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Posts Tagged ‘Housing’

Inequality and the Generation Gap. More Than Meets the Eye?

Tuesday, February 14th, 2017

Read any newspaper or magazine which focuses on economics and politics over the last few days and you will have almost certainly stumbled upon the idea of “intergenerational inequality”. The basic argument goes; for most of modern history in Britain every successive generation has enjoyed improved living standards compared to the generation that came before it. However, thanks to the economic crisis of the past decade there is a real chance that this will not hold true for the generation born between 1981-2000 (the so-called “millennials”). A basic tenant of our social contract and a fundamental aspiration for every parent, that our children should have a better life than we did, has been thrown into doubt in a way that is truly unprecedented.

Is that fear justified? I’d argue “Yes, up to a point”. It’s true that the figures don’t make for pretty reading. According to the Resolution Foundation, older millennials (around 30-35 years old) are the first workers to earn less than those born five years before them, and many of them entered work before the Great Recession. At the same time, it’s been reported recently that pensioner household incomes have overtaken those of working age equivalents for the first time.

Clearly something needs to be done, but the danger here is that we start seeing intergenerational inequality as a zero sum game, where making things better for young people can only be done by taking away from older people. Will, for example, will following the advice of some in abolishing the “triple lock” on pensions (where pension increase per year by the higher of the growth in average earnings, the Consumer Price Index or 2.5%) create good-quality, high-paid jobs for young people by itself? I’d argue not. Reducing inequality must come from lifting people up to the same level, not dragging them down.

I’d go further and say that treating entire generations like some vast amorphous block does nobody any favours. Take two young people born on the same day; one living in the countryside and another living in an inner city. Do they really have any similarities beyond the fact that they share a birthday? Do we miss any potential inequality in income and opportunity between these two because we’re more focused on how they’re doing compared to their parents? A few facts and figures can show what this means in practice. While some pensioners may be earning more than those in work, there are still 1.6 million pensioners (14% of the total pensioner population) living below the poverty line after housing costs. A higher income young person at age 20 has a greater income than a poorer member of their parent’s generation at any age.

We must resolve ourselves to fighting inequality wherever we see it, not setting up one generation against another. Fortunately, there are more than a few ways in which we can do this. Building more and better housing will benefit both young people looking to settle down and older people looking to move or downsize in retirement. Protecting pensions gives security not just to people on the verge of retirement age, but to young people who want to know that pensions will still be there for them decades from now. This is more than a dry debate about economics. If we accept that inequality both between and within generations is one of the gravest issues we face (and I believe it is) then how we deal with it says a lot about what kind of country we are.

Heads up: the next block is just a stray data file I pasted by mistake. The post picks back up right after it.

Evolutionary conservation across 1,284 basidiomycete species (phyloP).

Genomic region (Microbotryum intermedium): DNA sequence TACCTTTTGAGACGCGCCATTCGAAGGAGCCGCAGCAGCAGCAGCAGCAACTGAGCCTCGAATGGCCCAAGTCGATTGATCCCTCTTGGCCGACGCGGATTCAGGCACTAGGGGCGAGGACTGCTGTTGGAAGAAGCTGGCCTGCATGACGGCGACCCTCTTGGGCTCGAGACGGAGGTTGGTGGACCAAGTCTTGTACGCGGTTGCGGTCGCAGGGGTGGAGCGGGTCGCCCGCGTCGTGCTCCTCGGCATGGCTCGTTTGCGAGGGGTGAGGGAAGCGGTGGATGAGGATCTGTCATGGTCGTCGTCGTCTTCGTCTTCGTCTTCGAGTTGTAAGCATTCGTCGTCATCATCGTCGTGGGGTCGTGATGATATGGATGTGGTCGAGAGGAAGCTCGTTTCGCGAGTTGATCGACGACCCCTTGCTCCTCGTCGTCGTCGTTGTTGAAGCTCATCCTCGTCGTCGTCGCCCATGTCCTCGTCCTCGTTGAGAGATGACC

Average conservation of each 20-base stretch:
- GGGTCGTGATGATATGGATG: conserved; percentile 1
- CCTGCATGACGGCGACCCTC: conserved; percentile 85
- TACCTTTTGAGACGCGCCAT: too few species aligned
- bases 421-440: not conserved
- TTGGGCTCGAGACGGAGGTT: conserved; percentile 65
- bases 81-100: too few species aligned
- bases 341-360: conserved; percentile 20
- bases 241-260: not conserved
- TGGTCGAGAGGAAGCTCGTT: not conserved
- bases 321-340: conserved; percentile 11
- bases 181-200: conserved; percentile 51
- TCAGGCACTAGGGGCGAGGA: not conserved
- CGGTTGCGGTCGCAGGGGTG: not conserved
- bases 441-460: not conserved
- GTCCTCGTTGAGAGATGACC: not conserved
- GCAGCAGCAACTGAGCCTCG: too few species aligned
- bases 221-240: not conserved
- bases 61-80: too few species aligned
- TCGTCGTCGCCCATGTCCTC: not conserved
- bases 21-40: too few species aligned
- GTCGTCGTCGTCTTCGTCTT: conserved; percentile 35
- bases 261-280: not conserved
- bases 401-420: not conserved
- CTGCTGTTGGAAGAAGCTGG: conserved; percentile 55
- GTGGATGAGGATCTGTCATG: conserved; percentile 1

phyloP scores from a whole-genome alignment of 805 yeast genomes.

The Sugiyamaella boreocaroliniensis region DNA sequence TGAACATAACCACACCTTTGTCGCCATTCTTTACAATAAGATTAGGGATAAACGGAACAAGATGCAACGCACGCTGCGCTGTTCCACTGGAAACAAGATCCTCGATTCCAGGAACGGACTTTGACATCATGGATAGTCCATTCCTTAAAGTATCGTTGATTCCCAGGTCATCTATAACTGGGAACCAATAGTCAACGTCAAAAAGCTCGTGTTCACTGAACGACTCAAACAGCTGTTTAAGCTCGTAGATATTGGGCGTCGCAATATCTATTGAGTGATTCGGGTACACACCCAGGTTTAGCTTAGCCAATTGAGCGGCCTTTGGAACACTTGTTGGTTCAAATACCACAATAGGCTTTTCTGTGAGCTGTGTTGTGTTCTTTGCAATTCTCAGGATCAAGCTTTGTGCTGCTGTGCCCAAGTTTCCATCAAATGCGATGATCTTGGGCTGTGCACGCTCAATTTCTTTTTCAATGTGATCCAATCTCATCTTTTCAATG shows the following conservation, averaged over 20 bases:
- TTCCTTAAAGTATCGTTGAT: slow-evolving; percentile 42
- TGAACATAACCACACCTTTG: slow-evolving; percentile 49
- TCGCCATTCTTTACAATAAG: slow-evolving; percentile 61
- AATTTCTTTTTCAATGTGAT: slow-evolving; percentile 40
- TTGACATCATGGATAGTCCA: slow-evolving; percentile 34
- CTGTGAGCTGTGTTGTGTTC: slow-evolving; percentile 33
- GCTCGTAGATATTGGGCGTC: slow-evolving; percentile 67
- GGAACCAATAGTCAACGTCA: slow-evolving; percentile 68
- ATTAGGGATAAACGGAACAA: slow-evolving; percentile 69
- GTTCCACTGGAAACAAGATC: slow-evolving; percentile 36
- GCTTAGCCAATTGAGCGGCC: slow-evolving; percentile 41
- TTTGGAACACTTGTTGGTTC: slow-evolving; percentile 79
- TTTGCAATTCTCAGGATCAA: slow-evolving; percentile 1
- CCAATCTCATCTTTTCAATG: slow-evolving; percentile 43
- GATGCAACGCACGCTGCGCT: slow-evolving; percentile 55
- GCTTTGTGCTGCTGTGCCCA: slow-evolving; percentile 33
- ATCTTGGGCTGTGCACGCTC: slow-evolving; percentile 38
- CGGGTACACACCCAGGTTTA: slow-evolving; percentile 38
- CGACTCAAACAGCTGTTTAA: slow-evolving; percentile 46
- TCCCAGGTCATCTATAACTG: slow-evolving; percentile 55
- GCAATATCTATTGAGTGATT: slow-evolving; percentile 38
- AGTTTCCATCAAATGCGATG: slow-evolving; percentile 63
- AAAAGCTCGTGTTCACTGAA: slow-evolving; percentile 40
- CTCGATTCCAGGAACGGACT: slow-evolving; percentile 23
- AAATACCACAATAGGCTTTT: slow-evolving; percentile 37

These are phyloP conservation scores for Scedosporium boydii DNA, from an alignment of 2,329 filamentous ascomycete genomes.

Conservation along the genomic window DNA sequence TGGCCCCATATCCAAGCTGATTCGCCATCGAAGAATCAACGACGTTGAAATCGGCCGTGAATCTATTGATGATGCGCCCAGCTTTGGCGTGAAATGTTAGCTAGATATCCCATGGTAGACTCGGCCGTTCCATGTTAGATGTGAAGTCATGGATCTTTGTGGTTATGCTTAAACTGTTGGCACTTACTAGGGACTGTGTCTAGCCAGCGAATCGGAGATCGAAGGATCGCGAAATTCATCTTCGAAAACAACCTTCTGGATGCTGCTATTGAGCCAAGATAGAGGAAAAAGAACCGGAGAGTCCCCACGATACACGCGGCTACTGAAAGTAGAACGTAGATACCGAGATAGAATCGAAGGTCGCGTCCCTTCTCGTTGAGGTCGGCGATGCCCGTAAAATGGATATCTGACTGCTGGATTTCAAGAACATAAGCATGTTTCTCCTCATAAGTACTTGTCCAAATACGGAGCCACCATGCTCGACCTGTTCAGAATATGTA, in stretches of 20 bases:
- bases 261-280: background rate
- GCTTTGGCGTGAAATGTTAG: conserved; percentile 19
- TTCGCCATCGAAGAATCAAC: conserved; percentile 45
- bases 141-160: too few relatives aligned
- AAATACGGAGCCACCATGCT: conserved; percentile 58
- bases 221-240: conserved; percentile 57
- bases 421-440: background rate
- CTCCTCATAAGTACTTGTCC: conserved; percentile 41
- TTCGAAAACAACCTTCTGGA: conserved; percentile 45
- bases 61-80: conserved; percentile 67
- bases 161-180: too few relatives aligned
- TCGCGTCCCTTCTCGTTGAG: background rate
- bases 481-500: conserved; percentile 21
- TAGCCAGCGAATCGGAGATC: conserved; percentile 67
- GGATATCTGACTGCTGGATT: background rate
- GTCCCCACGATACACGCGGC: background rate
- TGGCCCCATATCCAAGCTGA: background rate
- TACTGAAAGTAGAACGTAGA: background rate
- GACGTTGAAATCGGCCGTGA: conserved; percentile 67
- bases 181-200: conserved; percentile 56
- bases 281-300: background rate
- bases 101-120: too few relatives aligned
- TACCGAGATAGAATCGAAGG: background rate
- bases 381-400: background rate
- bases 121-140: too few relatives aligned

I’ve had enough of the policies of scapegoating, divide-and-rule and “us versus them”. We need to be far more ambitious and far more progressive before we can even begin to put things right.

A Wake-Up Call on Decent Housing

Friday, October 21st, 2016

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Britain has a housing crisis. That isn’t the first time I’ve said that or something similar on this blog, and unfortunately it almost certainly won’t be the last time either. Much of the debate about this housing crisis is often tied up in homelessness or the lack of houses being built, and while they are incredibly important issues, focusing on them exclusively risks losing sight of a wider, deeper problem. Much in the same way that many of those in poverty are also in work, many of those who suffer the consequences of Britain’s housing crisis have a roof over their head.

It’s a problem that has been laid bare by Shelter. Just in time for their 50th birthday, the national housing charity has released a report on what they term the “Living Home Standard”. Working with market research company Ipsos Mori, Shelter have used discussion groups, surveys and workshop to ask the British public, the men and women on the street, what matters to them when it comes to owning and renting a home. The result is a fair but comprehensive set of 39 criteria that must be met in order to provide an acceptable home that secure the occupant’s well-being, broken down into five categories; affordability, decent conditions, space, stability and a good neighbourhood.